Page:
A chat with Professor April Bernard

Posted by Jack McDermott

April Bernard is an Associate Professor and the director of Creative Writing for Skidmore's English Department. She is also a well-known poet and has published, among other things, four books of poetry, a novel and a screenplay.

Bernard has taught at Barnard, Columbia, Yale, Amherst, Smith and 11 years at Bennington. Her favorite food is broiled chicken.

Skidmore News: Where are you originally from?

April Bernard: I was born and grew up in Williamstown, Massachusetts. But I feel like a displaced New Yorker because I moved there right after college and still miss it.

SN: When did you come to Skidmore and why?

Bernard: I came to Skidmore last year, because it is a great job and Skidmore has a great English department. Also, I am a single mom, and my son went to live with his father, so I have a little more freedom to move around than before.

SN: Why did you decide to become a teacher? Have you done anything besides teaching?

Bernard: Well, I am very much a writer who is lucky to teach. I love teaching and discovered teaching by accident. Unlike most others in the department, I only have a bachelor's degree. Before, I worked as a book and magazine editor for many years. And now I teach to make a living.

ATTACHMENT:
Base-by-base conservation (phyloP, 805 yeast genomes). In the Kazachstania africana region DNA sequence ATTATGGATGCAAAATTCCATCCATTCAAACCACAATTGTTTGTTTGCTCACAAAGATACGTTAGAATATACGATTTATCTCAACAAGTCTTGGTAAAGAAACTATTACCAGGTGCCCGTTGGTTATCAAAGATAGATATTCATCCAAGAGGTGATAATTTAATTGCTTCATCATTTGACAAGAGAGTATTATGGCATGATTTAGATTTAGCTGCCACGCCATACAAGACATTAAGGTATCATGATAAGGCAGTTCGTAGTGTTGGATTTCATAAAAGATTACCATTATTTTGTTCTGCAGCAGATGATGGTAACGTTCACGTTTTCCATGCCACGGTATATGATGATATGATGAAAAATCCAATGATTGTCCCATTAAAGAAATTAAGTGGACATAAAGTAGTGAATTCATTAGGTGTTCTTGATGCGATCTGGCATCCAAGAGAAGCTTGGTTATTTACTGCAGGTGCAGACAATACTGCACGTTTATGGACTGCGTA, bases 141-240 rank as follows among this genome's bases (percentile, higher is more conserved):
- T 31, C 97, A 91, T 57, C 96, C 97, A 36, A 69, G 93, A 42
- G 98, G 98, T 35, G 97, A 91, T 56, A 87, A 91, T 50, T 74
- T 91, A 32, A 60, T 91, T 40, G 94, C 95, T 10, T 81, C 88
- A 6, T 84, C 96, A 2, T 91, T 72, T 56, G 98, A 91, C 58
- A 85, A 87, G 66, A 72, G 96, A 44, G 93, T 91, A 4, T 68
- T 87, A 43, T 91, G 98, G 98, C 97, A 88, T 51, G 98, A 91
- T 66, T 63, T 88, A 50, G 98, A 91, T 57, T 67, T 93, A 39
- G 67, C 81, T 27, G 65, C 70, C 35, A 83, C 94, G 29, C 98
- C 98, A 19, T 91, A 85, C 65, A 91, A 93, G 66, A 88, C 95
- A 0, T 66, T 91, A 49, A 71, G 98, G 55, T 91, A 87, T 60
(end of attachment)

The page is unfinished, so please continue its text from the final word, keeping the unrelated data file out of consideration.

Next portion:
SN: How does it feel to have a Wikipedia page?

Bernard: Ha, I don't know who wrote it. I didn't. But the only part I liked is that I know a lot of people don't have one.

SN: What classes are you teaching? What are you working on right now?

Bernard: Right now, I am teaching Shakespeare Poetics, Intro to Poetry and an Advanced Poetry Workshop. I have taught other classes on Chekov, Film Noir, Lit Noir, which I love, Jane Austen, which I am quite done with and various writing workshops. I also just finished a novel.

SN: What type of poetry do you write and who are your favorite poets?

Bernard: Well, I was trained in versification (the theory of phonetic structure of verse), but I have my own forms. And favorite poets? I'll give you the top four: Shakespeare, Hopkins, Wallace Stevens and Bob Dylan.

SN: I know that in your Shakespeare Poetics class, you require students to memorize and recite poetry. Why do you do this?

Bernard: Well, I think it is absolutely essential for educated people to memorize poetry. It is how you own it; it takes residence in your mind. It is very much a lost art and I think one of the ways that we can hold on to poetry.

Replacing Scribner Village: The $42 million project in the making

Re-evaluating the Sexual Assault Policy